Has the Ripper returned to haunt London…?
Matthew and Adelaide West are now happily married with a one-year-old daughter. But Adelaide has always sought after a profession outside of the home. And when infamous nurse, Florence Nightingale, offers her a job, she cannot refuse.
A Fenian bomb has blasted through the Officers’ Mess inside the Waterloo Barracks at the Tower of London, and Adelaide and the ‘Nightingale Nurses’ are sent to care for them in the Tower Ward. But before long, some of the nurses are brutally attacked. And rumours start to spread that Jack the Ripper has returned. With Adelaide at risk, Matthew and Carlyle begin their own investigations within the Tower walls.
Can they find the killer before more nurses fall victim to his crimes? Or will there be more deaths among the Nightingales…?
It always makes me quite sad when I series I like comes to an end. This is the fourth and last Carlyle & West Victorian Mystery, so this review may contain minor spoilers. Feel free to check out my reviews for Interviewing the Dead, Death Comes but Twice and Confronting the Invisible. I received almost all of these books through Netgalley, for which I am ever so grateful.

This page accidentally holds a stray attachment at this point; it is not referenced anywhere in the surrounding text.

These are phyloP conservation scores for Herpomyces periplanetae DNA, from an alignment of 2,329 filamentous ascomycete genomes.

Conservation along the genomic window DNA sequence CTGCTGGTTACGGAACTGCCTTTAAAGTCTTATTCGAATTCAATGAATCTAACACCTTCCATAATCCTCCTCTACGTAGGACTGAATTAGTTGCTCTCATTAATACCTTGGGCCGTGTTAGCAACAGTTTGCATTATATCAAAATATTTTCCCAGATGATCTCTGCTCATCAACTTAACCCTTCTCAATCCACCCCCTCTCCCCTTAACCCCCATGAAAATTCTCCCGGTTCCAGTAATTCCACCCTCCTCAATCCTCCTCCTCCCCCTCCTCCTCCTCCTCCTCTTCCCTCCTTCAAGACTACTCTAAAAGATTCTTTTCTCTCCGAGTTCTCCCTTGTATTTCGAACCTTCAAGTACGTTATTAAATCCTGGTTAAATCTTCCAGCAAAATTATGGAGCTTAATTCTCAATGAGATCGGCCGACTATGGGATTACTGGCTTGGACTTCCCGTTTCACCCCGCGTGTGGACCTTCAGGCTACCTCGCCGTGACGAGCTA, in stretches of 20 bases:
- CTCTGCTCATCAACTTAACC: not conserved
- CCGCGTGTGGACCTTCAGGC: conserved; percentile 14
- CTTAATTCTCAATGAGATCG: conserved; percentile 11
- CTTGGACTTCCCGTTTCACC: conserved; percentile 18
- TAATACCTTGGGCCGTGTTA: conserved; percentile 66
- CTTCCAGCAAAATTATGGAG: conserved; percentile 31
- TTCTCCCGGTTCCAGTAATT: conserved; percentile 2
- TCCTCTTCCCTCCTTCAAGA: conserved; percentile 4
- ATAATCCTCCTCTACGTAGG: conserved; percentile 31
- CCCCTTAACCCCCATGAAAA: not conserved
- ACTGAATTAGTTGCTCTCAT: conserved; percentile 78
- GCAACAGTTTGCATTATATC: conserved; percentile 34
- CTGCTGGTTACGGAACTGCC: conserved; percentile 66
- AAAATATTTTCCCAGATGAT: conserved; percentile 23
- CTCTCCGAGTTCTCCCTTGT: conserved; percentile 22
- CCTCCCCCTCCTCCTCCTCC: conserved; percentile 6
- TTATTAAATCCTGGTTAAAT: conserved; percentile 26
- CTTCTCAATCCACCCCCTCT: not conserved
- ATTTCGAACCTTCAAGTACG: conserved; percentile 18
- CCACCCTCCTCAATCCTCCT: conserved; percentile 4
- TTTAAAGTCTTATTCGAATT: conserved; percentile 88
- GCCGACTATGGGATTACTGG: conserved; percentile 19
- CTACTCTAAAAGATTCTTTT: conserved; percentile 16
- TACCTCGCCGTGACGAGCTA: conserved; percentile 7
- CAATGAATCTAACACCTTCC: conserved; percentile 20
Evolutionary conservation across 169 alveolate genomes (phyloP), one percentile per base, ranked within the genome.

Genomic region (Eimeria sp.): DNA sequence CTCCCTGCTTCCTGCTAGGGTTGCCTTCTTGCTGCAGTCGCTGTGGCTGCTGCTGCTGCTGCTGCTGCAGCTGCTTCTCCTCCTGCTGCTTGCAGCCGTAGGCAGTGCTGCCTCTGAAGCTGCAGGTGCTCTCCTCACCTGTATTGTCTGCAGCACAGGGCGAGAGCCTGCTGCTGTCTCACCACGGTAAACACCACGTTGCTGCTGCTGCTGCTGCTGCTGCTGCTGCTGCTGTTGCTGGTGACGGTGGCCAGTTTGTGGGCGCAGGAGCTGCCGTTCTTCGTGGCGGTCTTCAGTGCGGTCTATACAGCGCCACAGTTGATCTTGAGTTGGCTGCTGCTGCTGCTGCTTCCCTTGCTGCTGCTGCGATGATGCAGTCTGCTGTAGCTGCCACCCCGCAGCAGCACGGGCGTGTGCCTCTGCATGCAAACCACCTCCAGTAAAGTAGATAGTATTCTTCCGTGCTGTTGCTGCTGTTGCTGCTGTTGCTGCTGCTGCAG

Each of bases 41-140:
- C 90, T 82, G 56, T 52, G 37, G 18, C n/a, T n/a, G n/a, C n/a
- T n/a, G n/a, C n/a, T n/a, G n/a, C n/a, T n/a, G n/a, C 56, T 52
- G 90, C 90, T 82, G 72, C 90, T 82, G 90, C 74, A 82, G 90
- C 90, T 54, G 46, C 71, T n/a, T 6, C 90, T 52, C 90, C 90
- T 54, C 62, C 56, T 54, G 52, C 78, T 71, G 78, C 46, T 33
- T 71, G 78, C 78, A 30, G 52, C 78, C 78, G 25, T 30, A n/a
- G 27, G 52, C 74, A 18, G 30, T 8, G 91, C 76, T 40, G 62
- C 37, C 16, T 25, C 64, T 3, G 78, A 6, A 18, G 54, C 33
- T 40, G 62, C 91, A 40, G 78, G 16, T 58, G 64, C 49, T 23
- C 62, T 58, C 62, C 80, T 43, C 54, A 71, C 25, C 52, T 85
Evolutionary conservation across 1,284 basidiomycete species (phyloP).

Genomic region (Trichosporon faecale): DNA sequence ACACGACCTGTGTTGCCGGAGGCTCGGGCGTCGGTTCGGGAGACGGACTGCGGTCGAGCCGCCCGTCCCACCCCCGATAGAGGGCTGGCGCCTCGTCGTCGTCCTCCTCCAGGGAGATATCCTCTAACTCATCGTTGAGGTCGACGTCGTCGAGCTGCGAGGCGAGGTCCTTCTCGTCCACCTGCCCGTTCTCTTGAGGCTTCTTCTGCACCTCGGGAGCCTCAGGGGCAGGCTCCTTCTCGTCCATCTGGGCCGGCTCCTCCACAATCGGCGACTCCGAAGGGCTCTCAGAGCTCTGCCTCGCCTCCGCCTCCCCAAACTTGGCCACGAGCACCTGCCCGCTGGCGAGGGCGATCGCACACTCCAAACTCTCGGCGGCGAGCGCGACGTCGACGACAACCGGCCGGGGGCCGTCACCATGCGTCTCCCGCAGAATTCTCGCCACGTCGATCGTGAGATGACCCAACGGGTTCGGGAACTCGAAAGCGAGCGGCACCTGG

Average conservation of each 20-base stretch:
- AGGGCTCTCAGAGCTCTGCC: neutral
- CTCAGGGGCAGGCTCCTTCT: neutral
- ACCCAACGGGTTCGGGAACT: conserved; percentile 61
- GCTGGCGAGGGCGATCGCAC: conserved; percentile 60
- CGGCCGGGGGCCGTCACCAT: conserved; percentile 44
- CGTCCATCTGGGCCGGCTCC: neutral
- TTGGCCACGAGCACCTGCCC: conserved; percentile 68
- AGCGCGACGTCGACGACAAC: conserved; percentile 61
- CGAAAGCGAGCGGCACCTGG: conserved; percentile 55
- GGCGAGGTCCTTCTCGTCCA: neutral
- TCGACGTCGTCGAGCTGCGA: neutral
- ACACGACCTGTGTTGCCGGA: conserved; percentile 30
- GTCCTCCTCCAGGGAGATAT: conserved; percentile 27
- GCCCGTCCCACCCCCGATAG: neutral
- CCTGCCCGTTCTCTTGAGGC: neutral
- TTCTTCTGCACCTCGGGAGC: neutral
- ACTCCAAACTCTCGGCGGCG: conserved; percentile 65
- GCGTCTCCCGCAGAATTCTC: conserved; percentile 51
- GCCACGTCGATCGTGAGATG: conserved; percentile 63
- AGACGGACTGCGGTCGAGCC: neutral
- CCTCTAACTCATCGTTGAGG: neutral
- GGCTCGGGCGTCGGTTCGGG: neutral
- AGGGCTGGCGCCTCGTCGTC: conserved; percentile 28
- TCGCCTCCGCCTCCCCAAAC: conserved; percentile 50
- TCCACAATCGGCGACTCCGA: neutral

This book starts off with a bang, literally. Adelaide, Matthew and Dr Carlyle all find themselves caring for the victims of a Fenian bomb in in the Tower of London and are per usual asked by Jennings for help to find the culprit… Especially when the Nightingale Nurses caring on the ward start being killed in alleys and rumours are spreading that the Ripper is back. Happy times, as we see Carlyle showing of his deduction skills, Matthew’s way with people and Adelaide’s feisty manners are back as well! What makes this series so strong are the characters, their different personalities that perfectly complement each other.
The mystery itself was fine. Although interesting, it was fairly obvious who had done it. Then again, in a book only 200 pages long one doesn’t want something overly complicated. The author does, per usual, have a good grasp on the time period though, making both the setting but also the motive very believable.
This is a great series with some amazing characters and some a bit more unusual mysteries. If you are even remotely interested in (Victorian) historical mysteries, I would highly recommend giving these ones a try – especially since they come very cheaply on Kindle.